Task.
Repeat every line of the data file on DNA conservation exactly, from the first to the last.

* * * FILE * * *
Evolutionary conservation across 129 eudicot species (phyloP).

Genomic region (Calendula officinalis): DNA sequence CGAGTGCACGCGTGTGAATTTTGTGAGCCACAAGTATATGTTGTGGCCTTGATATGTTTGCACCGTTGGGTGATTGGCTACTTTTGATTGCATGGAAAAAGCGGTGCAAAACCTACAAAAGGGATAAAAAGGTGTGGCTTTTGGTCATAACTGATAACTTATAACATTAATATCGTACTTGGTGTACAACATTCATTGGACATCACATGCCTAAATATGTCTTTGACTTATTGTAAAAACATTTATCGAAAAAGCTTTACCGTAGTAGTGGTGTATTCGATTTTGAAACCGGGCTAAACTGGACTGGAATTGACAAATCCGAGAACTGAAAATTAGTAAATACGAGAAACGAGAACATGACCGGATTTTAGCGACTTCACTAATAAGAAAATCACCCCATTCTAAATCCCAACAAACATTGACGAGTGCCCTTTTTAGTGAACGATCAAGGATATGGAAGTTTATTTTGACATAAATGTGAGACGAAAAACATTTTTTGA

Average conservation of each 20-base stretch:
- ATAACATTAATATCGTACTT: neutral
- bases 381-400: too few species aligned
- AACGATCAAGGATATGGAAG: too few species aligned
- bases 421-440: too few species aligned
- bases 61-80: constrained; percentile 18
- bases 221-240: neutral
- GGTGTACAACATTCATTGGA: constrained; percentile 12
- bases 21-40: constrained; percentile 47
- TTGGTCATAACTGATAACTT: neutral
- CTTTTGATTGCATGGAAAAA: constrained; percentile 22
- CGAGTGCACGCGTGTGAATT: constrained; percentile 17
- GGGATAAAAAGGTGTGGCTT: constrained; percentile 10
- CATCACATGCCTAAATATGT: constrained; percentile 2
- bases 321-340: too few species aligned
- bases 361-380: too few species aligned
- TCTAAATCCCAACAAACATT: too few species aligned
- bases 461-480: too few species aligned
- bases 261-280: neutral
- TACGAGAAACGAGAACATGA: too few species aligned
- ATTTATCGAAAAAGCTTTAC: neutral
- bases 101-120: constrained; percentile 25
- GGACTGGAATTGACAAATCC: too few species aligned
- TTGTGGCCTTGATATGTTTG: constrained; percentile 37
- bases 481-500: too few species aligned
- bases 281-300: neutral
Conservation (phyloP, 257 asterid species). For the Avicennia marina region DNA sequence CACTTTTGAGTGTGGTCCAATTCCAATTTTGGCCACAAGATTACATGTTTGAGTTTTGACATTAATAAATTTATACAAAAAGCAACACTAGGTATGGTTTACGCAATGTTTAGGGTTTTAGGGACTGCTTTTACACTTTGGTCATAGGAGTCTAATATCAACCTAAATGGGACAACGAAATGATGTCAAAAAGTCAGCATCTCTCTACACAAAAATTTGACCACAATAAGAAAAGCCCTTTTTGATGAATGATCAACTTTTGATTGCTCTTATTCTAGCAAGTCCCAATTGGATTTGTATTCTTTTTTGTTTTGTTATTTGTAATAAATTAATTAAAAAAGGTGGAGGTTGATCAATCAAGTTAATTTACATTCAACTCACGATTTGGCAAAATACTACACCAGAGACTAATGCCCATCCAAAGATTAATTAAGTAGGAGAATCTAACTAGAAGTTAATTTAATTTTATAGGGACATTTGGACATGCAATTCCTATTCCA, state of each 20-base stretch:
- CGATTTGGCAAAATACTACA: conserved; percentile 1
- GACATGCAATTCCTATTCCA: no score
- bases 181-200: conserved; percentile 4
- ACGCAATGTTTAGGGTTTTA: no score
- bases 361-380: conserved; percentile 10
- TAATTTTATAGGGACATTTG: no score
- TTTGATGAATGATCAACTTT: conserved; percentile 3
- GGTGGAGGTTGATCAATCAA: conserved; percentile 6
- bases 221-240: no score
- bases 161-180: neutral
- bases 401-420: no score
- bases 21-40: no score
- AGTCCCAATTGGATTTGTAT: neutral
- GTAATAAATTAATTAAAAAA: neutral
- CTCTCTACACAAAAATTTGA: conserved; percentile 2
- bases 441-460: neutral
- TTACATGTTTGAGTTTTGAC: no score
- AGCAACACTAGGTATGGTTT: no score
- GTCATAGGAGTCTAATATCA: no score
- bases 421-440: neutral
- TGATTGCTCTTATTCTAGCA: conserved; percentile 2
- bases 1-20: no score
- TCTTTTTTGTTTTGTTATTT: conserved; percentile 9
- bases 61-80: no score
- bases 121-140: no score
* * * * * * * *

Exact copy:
Evolutionary conservation across 129 eudicot species (phyloP).

Genomic region (Calendula officinalis): DNA sequence CGAGTGCACGCGTGTGAATTTTGTGAGCCACAAGTATATGTTGTGGCCTTGATATGTTTGCACCGTTGGGTGATTGGCTACTTTTGATTGCATGGAAAAAGCGGTGCAAAACCTACAAAAGGGATAAAAAGGTGTGGCTTTTGGTCATAACTGATAACTTATAACATTAATATCGTACTTGGTGTACAACATTCATTGGACATCACATGCCTAAATATGTCTTTGACTTATTGTAAAAACATTTATCGAAAAAGCTTTACCGTAGTAGTGGTGTATTCGATTTTGAAACCGGGCTAAACTGGACTGGAATTGACAAATCCGAGAACTGAAAATTAGTAAATACGAGAAACGAGAACATGACCGGATTTTAGCGACTTCACTAATAAGAAAATCACCCCATTCTAAATCCCAACAAACATTGACGAGTGCCCTTTTTAGTGAACGATCAAGGATATGGAAGTTTATTTTGACATAAATGTGAGACGAAAAACATTTTTTGA

Average conservation of each 20-base stretch:
- ATAACATTAATATCGTACTT: neutral
- bases 381-400: too few species aligned
- AACGATCAAGGATATGGAAG: too few species aligned
- bases 421-440: too few species aligned
- bases 61-80: constrained; percentile 18
- bases 221-240: neutral
- GGTGTACAACATTCATTGGA: constrained; percentile 12
- bases 21-40: constrained; percentile 47
- TTGGTCATAACTGATAACTT: neutral
- CTTTTGATTGCATGGAAAAA: constrained; percentile 22
- CGAGTGCACGCGTGTGAATT: constrained; percentile 17
- GGGATAAAAAGGTGTGGCTT: constrained; percentile 10
- CATCACATGCCTAAATATGT: constrained; percentile 2
- bases 321-340: too few species aligned
- bases 361-380: too few species aligned
- TCTAAATCCCAACAAACATT: too few species aligned
- bases 461-480: too few species aligned
- bases 261-280: neutral
- TACGAGAAACGAGAACATGA: too few species aligned
- ATTTATCGAAAAAGCTTTAC: neutral
- bases 101-120: constrained; percentile 25
- GGACTGGAATTGACAAATCC: too few species aligned
- TTGTGGCCTTGATATGTTTG: constrained; percentile 37
- bases 481-500: too few species aligned
- bases 281-300: neutral
Conservation (phyloP, 257 asterid species). For the Avicennia marina region DNA sequence CACTTTTGAGTGTGGTCCAATTCCAATTTTGGCCACAAGATTACATGTTTGAGTTTTGACATTAATAAATTTATACAAAAAGCAACACTAGGTATGGTTTACGCAATGTTTAGGGTTTTAGGGACTGCTTTTACACTTTGGTCATAGGAGTCTAATATCAACCTAAATGGGACAACGAAATGATGTCAAAAAGTCAGCATCTCTCTACACAAAAATTTGACCACAATAAGAAAAGCCCTTTTTGATGAATGATCAACTTTTGATTGCTCTTATTCTAGCAAGTCCCAATTGGATTTGTATTCTTTTTTGTTTTGTTATTTGTAATAAATTAATTAAAAAAGGTGGAGGTTGATCAATCAAGTTAATTTACATTCAACTCACGATTTGGCAAAATACTACACCAGAGACTAATGCCCATCCAAAGATTAATTAAGTAGGAGAATCTAACTAGAAGTTAATTTAATTTTATAGGGACATTTGGACATGCAATTCCTATTCCA, state of each 20-base stretch:
- CGATTTGGCAAAATACTACA: conserved; percentile 1
- GACATGCAATTCCTATTCCA: no score
- bases 181-200: conserved; percentile 4
- ACGCAATGTTTAGGGTTTTA: no score
- bases 361-380: conserved; percentile 10
- TAATTTTATAGGGACATTTG: no score
- TTTGATGAATGATCAACTTT: conserved; percentile 3
- GGTGGAGGTTGATCAATCAA: conserved; percentile 6
- bases 221-240: no score
- bases 161-180: neutral
- bases 401-420: no score
- bases 21-40: no score
- AGTCCCAATTGGATTTGTAT: neutral
- GTAATAAATTAATTAAAAAA: neutral
- CTCTCTACACAAAAATTTGA: conserved; percentile 2
- bases 441-460: neutral
- TTACATGTTTGAGTTTTGAC: no score
- AGCAACACTAGGTATGGTTT: no score
- GTCATAGGAGTCTAATATCA: no score
- bases 421-440: neutral
- TGATTGCTCTTATTCTAGCA: conserved; percentile 2
- bases 1-20: no score
- TCTTTTTTGTTTTGTTATTT: conserved; percentile 9
- bases 61-80: no score
- bases 121-140: no score